Are we losing the idea of common good? Or is the common good losing its depth and importance? Even worse, are we unable by now to concur on what we mean by the common good? These are the questions sought to be answered in the latest issue of the “Bulletin of the Social Doctrine of the Church of the Observatory Cardinal Van Thuân which, together with the La Nuova Bussola Quotidiana, has oranized the Academy of the Social Doctrine of the Church that Rt. Rev. Giampaolo Crepaldi will inaugurate on 1 June. This issue contains articles by Rt. Rev. Crepaldi, Stefano Fontana, Danilo Castellano, Giovanni Turco and Samuele Cecotti.
Considering these three questions, the third one is feared to be the most realistic. Each political group says it pursues the common good and each law – people say – is crafted and passed for the common good, but the impression is that the common good is actually damaged because people have false conceptions of it.
The common good is what legitimizes political authority, also in a democracy. The vote of the electors decides those who will govern, but does not legitimize their authority. By way of example, let’s take a look at taxes. They are licit (as Mr. Cecotti explains in his article in the ‘Bullettin’) when they are moderate and not in contrast with the common good. Let’s take a look at Italy: with our tax money those who hold political power finance abortion, artificial fecundation, sex changes, families that are not families, and, if the law is passed, euthanasia. Therefore, the current fiscal system in Italy would be illegitimate, even if it is legal. And this without even mentioning activities funded by the state (central government) which are licit as such, but problematic because of the way they are conducted. Schooling, for example, is a good in itself, but the centralized manner disrespectful of the principle of subsidiarity (fundamental for judgment to be passed on the common good) with which it is provided is not good.
The concept of common good has also lost depth and substance among Catholics as well if we consider that many of them have no doubts at all that a homosexual relationship may contribute to the common good. Fashionable nowadays is the common good understood as ‘general interest’, which means the satisfaction of what individual citizens understand as their good, or the good of the country, as Prof. Danilo Castellano explains in the ‘Bulletin’ of the Observatory Van Thuân. What citizens retain to be their good, however, is opinion or wishful thinking, and the good of the country is often the good advantageous to a few persons and not many people.
Then again, if people today no longer think it possible to know good, how is it possible to speak about the common good? If what prevails is voluntarism bereft of reasons or vested interests with no argumentation whatsoever, the common good is the fig leaf concealing human miseries. Rampant are imitations: people say common good and don’t understand one another. If society as such is a convention, the common good will also be one, and hence its contents or substance will be changeable according to what the majority sees fit.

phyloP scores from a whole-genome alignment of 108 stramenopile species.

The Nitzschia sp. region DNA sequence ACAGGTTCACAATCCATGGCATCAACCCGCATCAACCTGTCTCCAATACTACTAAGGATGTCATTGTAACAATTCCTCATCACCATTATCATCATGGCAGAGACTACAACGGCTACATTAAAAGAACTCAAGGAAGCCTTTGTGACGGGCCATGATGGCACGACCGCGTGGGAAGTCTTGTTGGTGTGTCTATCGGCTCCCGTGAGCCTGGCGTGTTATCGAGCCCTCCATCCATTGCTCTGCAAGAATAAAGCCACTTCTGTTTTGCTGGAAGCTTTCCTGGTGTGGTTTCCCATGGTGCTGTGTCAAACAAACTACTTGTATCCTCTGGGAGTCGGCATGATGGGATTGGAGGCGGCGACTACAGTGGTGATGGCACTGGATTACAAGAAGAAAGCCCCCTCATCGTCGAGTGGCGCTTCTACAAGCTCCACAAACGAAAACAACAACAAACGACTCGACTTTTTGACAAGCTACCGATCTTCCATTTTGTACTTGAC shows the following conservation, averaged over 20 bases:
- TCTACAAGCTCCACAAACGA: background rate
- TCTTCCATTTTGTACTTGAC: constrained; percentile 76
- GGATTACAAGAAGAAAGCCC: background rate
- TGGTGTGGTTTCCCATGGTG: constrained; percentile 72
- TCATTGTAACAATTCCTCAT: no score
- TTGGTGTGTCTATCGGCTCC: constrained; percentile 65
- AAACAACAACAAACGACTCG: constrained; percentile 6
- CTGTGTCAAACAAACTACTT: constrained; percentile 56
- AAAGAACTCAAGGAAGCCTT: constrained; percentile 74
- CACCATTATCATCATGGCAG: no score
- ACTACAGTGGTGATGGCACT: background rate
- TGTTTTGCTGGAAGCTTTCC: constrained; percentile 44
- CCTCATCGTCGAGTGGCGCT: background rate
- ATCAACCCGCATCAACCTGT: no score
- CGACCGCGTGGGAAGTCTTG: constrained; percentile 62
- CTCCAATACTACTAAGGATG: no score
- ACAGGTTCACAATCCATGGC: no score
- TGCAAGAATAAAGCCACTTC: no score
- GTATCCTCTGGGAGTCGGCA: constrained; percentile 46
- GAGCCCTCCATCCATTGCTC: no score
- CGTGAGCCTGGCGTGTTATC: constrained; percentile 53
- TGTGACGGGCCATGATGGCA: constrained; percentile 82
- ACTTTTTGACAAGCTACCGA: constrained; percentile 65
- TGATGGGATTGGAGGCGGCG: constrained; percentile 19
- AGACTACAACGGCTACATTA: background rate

Therefore, great indeed is the need to engage in a complete reconsideration of “the reasons of the common good”, that is the title of this monographic issue. Prof. Giovanni Turco takes this up and reminds us first of all that the common good is a moral concept, that is to say a concept linked with the ends of man in society, and above all the ultimate end of man, God. Stemming from this as well is the verticality of the common good, this being the idea that without God there can be no common good because lacking would be the selfsame foundation of good. This is why a laicity closed or indifferent to the truth of religions, and to the true religion, is not able to either conceive or pursue its common good proper. The concept requires the Christian religion to have a public role.
An important and essential idea underpinning the entire issue is that the common good certainly stands before us because it is to be forged with the social and political virtues regarding the ends of man in society. Nonetheless, it also stands behind us because it is the order to which each individual must belong if he/she wants to be ‘person’. This is not a personalistic order. Insofar as the person follows and does not precede the common good, it is therefore a personalizing order. Here is the misunderstanding introduced by personalism (Christian as well); the fact that the person is the synthesis of the common good entails a laicity of politics that excludes God from the common good and rejects the idea of the common good not only as an end to be attained, but also as an order to be conserved. Moreover, if the end is not expressed by an order (finalistic), it is ideological, arbitrary and violent in the sense of contrary to the true common good. Looked upon as the pursuit of aims not part of an order, progressivism is a race towards a truthless future; it is a revolution insofar as complete rupture with the natural and traditional order. Lastly, it is violence insofar as the imposition of a biased truth as if it were absolute.
These are rguments that will be dealt with and developed by Archbishop Crepaldi in his Academy of the Social Doctrine of the Church with La Nuova Bussola Quotidiana.